Wednesday, March 24, 2010

Here Burns My Candle (Liz Curtis Higgs)



Here Burns My Candle
by Liz Curtis Higgs

A mother who cannot face her future.

A daughter who cannot escape her past.



Lady Elisabeth Kerr is a keeper of secrets. A Highlander by birth and a Lowlander by marriage, she honors the auld ways, even as doubts and fears stir deep within her.


Her husband, Lord Donald, has secrets of his own, well hidden from the household, yet whispered among the town gossips.


His mother, the dowager Lady Marjory, hides gold beneath her floor and guilt inside her heart. Though her two abiding passions are maintaining her place in society and coddling her grown sons, Marjory’s many regrets, buried in Greyfriars Churchyard, continue to plague her.


One by one the Kerr family secrets begin to surface, even as bonny Prince Charlie and his rebel army ride into Edinburgh in September 1745, intent on capturing the crown.


A timeless story of love and betrayal, loss and redemption, flickering against the vivid backdrop of eighteenth-century Scotland, Here Burns My Candle illumines the dark side of human nature, even as hope, the brightest of tapers, lights the way home.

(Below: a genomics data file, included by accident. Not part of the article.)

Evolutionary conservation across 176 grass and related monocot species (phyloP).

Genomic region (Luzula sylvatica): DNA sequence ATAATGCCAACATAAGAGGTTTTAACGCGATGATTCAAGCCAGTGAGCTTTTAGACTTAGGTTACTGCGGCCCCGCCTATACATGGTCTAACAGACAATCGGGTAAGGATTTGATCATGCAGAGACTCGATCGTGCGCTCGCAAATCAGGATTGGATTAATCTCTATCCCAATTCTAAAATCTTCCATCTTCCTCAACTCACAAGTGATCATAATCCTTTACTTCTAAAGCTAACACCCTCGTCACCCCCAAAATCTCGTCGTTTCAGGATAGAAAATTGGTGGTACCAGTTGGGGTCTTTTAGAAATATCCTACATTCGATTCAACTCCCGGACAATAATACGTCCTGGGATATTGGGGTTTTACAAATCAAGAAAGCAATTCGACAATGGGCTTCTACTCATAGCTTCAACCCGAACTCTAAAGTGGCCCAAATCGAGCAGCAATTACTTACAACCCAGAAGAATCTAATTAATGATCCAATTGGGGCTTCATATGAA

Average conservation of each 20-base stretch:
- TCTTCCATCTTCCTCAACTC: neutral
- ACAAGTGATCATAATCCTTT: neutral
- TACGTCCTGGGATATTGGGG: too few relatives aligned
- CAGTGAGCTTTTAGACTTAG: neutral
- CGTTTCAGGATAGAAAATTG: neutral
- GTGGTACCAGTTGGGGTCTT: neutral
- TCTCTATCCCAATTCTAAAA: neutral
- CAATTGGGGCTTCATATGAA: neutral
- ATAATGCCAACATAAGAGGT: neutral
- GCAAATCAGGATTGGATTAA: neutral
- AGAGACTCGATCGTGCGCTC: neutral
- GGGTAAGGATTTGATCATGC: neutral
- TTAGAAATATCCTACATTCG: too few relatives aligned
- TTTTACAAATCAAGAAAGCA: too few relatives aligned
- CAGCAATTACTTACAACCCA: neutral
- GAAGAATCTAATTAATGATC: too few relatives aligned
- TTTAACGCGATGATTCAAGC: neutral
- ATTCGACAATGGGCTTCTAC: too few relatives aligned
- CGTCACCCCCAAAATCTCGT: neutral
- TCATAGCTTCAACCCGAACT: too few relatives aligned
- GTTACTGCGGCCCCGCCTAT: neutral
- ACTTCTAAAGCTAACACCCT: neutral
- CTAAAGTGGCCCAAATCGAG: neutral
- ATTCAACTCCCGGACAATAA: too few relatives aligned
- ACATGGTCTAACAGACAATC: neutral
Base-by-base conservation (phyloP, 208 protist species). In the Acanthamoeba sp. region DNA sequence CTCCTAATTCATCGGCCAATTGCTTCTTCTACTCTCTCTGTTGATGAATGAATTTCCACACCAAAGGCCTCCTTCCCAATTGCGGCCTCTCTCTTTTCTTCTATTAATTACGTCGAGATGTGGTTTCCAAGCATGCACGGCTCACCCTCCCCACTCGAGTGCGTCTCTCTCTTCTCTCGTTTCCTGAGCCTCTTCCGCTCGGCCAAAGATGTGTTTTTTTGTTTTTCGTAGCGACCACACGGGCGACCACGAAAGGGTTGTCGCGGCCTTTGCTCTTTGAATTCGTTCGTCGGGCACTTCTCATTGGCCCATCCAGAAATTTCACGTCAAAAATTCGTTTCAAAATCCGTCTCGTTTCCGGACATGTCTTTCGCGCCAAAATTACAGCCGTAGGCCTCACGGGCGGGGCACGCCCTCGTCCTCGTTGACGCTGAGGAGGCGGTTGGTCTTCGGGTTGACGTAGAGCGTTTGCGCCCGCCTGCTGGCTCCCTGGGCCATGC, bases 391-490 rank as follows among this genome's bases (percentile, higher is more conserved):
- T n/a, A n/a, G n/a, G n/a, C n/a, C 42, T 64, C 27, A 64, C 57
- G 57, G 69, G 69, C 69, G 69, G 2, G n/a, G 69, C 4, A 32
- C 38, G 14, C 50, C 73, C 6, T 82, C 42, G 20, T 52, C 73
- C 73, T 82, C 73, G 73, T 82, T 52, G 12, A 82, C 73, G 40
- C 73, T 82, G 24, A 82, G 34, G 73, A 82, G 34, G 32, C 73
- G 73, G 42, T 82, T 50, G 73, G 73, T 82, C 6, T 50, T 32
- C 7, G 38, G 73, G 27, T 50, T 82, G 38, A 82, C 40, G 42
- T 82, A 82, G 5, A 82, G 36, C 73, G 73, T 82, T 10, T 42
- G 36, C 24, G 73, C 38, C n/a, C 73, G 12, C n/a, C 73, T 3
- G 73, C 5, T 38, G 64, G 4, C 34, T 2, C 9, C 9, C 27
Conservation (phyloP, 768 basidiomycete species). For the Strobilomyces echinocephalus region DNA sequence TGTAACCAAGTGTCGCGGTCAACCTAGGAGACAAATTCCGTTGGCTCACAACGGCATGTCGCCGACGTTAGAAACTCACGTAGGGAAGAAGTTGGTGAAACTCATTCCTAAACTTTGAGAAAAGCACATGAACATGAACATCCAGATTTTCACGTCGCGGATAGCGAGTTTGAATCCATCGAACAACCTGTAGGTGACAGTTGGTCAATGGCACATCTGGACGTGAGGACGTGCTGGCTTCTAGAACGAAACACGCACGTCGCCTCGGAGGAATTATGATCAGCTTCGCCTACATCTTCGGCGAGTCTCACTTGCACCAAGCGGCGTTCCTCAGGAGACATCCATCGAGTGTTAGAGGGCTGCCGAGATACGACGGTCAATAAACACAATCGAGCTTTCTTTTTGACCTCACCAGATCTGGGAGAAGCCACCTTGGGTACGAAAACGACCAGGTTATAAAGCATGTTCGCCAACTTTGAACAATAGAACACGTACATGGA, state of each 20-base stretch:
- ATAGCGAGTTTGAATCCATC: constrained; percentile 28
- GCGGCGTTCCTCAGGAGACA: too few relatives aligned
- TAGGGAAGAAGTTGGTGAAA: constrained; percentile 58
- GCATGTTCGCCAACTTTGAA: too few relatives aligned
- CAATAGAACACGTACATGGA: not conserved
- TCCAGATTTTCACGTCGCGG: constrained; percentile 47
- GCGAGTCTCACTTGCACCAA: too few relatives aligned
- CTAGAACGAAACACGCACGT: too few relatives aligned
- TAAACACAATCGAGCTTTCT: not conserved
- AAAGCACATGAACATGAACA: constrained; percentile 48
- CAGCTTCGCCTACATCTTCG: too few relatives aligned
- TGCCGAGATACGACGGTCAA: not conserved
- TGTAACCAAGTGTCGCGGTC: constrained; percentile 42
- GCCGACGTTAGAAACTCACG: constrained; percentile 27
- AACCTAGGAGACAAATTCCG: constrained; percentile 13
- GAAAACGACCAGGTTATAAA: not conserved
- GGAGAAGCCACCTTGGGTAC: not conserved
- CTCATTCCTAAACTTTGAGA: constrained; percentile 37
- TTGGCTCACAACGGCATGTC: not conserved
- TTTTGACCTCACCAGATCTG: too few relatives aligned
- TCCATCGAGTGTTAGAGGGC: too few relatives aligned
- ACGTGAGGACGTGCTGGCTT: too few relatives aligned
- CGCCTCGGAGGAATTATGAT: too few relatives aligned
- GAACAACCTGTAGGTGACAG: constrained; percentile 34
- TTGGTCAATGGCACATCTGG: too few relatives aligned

Watch the book video:







If you would like to read the first chapter of Here Burns My Candle, go HERE.

Book Review

This latest book from Liz Curtis Higgs is a brilliant book which blends a Scottish historical fiction and the story of Ruth.     Lately, I have become entranced with author websites so I searched to read about this book before I read the book.    What a SCORE!    Liz had posted the photos from her trip to the Scottish Lowlands.     I loved being able to visualize these places as I read Here Burns My Candle.    I felt as though I was there in Scotland with Lord Donald and Lady Elisabeth.   

The story is one of a widowed mother-in-law and her two sons along with their wives all living under one roof.     Isn't that enough for a story?    But their country is going to war and the sons are about to leave.     One daughter-in-law secretly worships a pagan god, the mother-in-law has put her relationship with God on the bookshelf with her Bible and the other daughter-in-law only worships herself.      

All of these relationships and conflicts wind around the streets of Scotland and reveal secrets some would have thought best to have remained hidden.    In the end, God's love repairs and Lady Elisabeth tells her mother-in-law, "Whither you goest, I will go."

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